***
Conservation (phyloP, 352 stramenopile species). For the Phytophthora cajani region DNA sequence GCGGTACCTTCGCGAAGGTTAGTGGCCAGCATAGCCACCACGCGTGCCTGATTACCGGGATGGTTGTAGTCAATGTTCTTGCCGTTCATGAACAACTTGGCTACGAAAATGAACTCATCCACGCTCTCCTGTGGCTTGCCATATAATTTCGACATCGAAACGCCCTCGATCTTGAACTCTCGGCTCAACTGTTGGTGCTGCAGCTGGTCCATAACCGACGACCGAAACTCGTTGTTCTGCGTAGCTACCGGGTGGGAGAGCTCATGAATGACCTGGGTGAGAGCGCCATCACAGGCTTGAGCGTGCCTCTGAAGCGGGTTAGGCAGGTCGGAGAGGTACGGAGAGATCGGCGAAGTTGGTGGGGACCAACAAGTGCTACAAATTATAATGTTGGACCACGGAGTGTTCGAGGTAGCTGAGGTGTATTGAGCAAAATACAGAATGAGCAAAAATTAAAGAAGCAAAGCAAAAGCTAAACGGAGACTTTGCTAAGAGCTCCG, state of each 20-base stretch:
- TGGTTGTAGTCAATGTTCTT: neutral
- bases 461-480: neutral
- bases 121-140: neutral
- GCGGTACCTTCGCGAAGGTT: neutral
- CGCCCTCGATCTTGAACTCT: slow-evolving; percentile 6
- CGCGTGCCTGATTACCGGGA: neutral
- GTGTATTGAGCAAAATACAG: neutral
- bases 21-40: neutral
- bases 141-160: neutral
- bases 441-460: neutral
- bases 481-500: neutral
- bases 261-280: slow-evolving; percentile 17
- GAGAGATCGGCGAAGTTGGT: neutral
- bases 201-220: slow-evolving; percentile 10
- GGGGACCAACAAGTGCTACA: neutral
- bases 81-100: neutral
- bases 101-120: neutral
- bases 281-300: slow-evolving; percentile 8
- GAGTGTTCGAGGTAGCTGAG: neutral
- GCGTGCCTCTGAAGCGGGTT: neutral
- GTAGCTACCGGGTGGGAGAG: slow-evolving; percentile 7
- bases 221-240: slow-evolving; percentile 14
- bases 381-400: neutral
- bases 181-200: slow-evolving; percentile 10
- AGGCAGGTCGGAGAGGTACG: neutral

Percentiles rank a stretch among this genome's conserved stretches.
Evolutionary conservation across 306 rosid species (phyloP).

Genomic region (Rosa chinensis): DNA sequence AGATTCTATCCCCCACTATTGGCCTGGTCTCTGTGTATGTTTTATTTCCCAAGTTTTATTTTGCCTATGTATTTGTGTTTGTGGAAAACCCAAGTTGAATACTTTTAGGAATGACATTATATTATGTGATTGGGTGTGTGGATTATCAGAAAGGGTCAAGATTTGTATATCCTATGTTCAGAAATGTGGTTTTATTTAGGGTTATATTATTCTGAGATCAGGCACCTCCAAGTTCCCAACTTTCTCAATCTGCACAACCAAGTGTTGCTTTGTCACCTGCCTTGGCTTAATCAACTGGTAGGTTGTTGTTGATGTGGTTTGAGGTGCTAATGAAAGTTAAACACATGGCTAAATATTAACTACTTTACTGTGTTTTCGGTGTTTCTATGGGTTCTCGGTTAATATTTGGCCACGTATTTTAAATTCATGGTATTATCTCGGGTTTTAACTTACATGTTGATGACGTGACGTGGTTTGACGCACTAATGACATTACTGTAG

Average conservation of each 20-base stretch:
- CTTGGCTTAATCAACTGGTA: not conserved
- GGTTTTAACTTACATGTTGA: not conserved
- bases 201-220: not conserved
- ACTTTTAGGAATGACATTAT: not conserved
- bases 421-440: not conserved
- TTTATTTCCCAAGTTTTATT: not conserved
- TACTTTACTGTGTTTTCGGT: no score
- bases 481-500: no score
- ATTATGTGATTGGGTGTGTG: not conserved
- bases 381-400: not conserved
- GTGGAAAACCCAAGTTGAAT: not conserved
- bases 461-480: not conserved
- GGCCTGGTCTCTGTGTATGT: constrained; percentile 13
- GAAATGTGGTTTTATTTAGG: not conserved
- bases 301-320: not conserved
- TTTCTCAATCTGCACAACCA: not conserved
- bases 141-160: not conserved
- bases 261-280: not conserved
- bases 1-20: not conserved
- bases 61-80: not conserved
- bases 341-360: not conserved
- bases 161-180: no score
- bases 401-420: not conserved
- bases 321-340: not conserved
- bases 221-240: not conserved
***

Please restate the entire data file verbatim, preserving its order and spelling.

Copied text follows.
Conservation (phyloP, 352 stramenopile species). For the Phytophthora cajani region DNA sequence GCGGTACCTTCGCGAAGGTTAGTGGCCAGCATAGCCACCACGCGTGCCTGATTACCGGGATGGTTGTAGTCAATGTTCTTGCCGTTCATGAACAACTTGGCTACGAAAATGAACTCATCCACGCTCTCCTGTGGCTTGCCATATAATTTCGACATCGAAACGCCCTCGATCTTGAACTCTCGGCTCAACTGTTGGTGCTGCAGCTGGTCCATAACCGACGACCGAAACTCGTTGTTCTGCGTAGCTACCGGGTGGGAGAGCTCATGAATGACCTGGGTGAGAGCGCCATCACAGGCTTGAGCGTGCCTCTGAAGCGGGTTAGGCAGGTCGGAGAGGTACGGAGAGATCGGCGAAGTTGGTGGGGACCAACAAGTGCTACAAATTATAATGTTGGACCACGGAGTGTTCGAGGTAGCTGAGGTGTATTGAGCAAAATACAGAATGAGCAAAAATTAAAGAAGCAAAGCAAAAGCTAAACGGAGACTTTGCTAAGAGCTCCG, state of each 20-base stretch:
- TGGTTGTAGTCAATGTTCTT: neutral
- bases 461-480: neutral
- bases 121-140: neutral
- GCGGTACCTTCGCGAAGGTT: neutral
- CGCCCTCGATCTTGAACTCT: slow-evolving; percentile 6
- CGCGTGCCTGATTACCGGGA: neutral
- GTGTATTGAGCAAAATACAG: neutral
- bases 21-40: neutral
- bases 141-160: neutral
- bases 441-460: neutral
- bases 481-500: neutral
- bases 261-280: slow-evolving; percentile 17
- GAGAGATCGGCGAAGTTGGT: neutral
- bases 201-220: slow-evolving; percentile 10
- GGGGACCAACAAGTGCTACA: neutral
- bases 81-100: neutral
- bases 101-120: neutral
- bases 281-300: slow-evolving; percentile 8
- GAGTGTTCGAGGTAGCTGAG: neutral
- GCGTGCCTCTGAAGCGGGTT: neutral
- GTAGCTACCGGGTGGGAGAG: slow-evolving; percentile 7
- bases 221-240: slow-evolving; percentile 14
- bases 381-400: neutral
- bases 181-200: slow-evolving; percentile 10
- AGGCAGGTCGGAGAGGTACG: neutral

Percentiles rank a stretch among this genome's conserved stretches.
Evolutionary conservation across 306 rosid species (phyloP).

Genomic region (Rosa chinensis): DNA sequence AGATTCTATCCCCCACTATTGGCCTGGTCTCTGTGTATGTTTTATTTCCCAAGTTTTATTTTGCCTATGTATTTGTGTTTGTGGAAAACCCAAGTTGAATACTTTTAGGAATGACATTATATTATGTGATTGGGTGTGTGGATTATCAGAAAGGGTCAAGATTTGTATATCCTATGTTCAGAAATGTGGTTTTATTTAGGGTTATATTATTCTGAGATCAGGCACCTCCAAGTTCCCAACTTTCTCAATCTGCACAACCAAGTGTTGCTTTGTCACCTGCCTTGGCTTAATCAACTGGTAGGTTGTTGTTGATGTGGTTTGAGGTGCTAATGAAAGTTAAACACATGGCTAAATATTAACTACTTTACTGTGTTTTCGGTGTTTCTATGGGTTCTCGGTTAATATTTGGCCACGTATTTTAAATTCATGGTATTATCTCGGGTTTTAACTTACATGTTGATGACGTGACGTGGTTTGACGCACTAATGACATTACTGTAG

Average conservation of each 20-base stretch:
- CTTGGCTTAATCAACTGGTA: not conserved
- GGTTTTAACTTACATGTTGA: not conserved
- bases 201-220: not conserved
- ACTTTTAGGAATGACATTAT: not conserved
- bases 421-440: not conserved
- TTTATTTCCCAAGTTTTATT: not conserved
- TACTTTACTGTGTTTTCGGT: no score
- bases 481-500: no score
- ATTATGTGATTGGGTGTGTG: not conserved
- bases 381-400: not conserved
- GTGGAAAACCCAAGTTGAAT: not conserved
- bases 461-480: not conserved
- GGCCTGGTCTCTGTGTATGT: constrained; percentile 13
- GAAATGTGGTTTTATTTAGG: not conserved
- bases 301-320: not conserved
- TTTCTCAATCTGCACAACCA: not conserved
- bases 141-160: not conserved
- bases 261-280: not conserved
- bases 1-20: not conserved
- bases 61-80: not conserved
- bases 341-360: not conserved
- bases 161-180: no score
- bases 401-420: not conserved
- bases 321-340: not conserved
- bases 221-240: not conserved